One of Hollywood’s largest talent agencies has decided to cancel its famous Oscars party, and instead will host a rally protesting President Donald Trump’s travel and refugee bans.
The United Talent Agency – whose client list is a who-who of major Hollywood stardom like Anthony Hopkins, Benedict Cumberbatch, Gwyneth Paltrow and Paul Giamatti – told Variety that not only would it host a rally outside of its Beverly Hills headquarters Feb. 24, it also would donate $250,000 to the American Civil Liberties Union and the International Rescue Committee to help fight the “anti-immigrant sentiment” that is growing in the United States.
Trump’s travel ban hit close to UTA, according to a statement, because the firm represents Academy Award-winning Iranian filmmaker Asghar Farhardi. Through nominated for another Oscar this year in the best foreign-language film category for The Salesman, Farhardi is skipping the awards ceremony on Feb. 26 to protect the “unjust” Trump ban.
The agency has held the annual party each year at the home of Jim Berkus, the chairman and co-founder of UTA. It typically was attended by everyone who is anyone in Hollywood, from actors to directors to writers and more.
Jeremy Zimmer, the chief executive of UTA, said in a statement that cancelling the party and instead staging a demonstration was the right thing to do , because “this is a moment that demands our generosity, awareness and restlessness.”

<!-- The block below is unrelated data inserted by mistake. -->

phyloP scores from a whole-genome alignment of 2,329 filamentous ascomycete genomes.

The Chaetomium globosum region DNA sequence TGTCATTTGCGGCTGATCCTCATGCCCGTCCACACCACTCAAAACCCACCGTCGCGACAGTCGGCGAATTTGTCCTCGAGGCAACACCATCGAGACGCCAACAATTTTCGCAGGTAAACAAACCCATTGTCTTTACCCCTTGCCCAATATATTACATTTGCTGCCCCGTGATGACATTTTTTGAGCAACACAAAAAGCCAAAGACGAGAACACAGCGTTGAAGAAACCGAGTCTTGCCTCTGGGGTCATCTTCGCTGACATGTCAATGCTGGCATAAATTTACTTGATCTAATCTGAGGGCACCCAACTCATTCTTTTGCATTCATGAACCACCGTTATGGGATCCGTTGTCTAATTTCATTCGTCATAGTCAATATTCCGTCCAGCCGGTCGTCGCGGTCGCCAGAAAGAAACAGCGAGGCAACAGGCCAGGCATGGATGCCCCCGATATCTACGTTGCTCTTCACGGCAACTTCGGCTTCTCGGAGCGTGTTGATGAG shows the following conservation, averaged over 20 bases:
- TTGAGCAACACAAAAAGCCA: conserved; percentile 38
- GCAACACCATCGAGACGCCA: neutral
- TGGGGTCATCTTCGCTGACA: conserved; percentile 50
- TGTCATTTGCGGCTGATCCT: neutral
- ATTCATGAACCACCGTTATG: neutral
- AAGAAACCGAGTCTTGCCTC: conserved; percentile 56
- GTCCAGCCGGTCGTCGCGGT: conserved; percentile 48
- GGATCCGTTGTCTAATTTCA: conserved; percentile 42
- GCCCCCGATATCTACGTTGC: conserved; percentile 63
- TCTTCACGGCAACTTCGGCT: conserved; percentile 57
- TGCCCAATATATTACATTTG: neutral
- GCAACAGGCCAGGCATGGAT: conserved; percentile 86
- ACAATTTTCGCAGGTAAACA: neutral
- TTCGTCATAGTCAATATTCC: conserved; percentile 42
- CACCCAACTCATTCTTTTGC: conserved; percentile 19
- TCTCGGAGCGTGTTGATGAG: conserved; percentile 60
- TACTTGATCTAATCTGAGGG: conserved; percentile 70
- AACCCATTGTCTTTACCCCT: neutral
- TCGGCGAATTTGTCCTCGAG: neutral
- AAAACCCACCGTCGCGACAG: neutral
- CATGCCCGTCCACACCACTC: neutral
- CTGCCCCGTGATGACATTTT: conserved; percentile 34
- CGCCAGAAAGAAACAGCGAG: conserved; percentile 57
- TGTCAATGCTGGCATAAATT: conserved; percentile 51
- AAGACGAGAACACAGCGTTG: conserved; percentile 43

“Our world is a better place for the free exchange of artists, ideas and creative expression. If our nation ceases to be the place where artists the world over can come to express themselves freely, then we cease, in my opinion, to be America.”
Trump signed an executive order soon after taking over the presidency that halted the influx of refugees into the United States for 120 days, and severely restrict immigrants from seven countries that are predominantly Muslim – Iran, Iraq, Libya, Somalia, Sudan, Syria, Yemen – from entering the United States.
The president declared the action a way to keep Americans safe from terrorist threats while the country improves its vetting process, but opponents say it’s nothing more than Trump fulfilling a campaign promise to target members of a specific religion from entering the United States.
Federal judges have temporarily halted the ban, but as of Wednesday, and appeals court was considering the fate of several legal challenges to the executive order.
Zimmer added UTA will try to raise more money during its demonstration in order to help both the ACLU and the International Rescue Committee help immigrants and refugees trying to enter the United States.
“When fear and division get the better of our society, artists are among the first to feel the impact – and to denounce the ill winds. With our words and our actions, the UTA family is speaking up for so many, including all artists, and the vital global conversations they help lead.”
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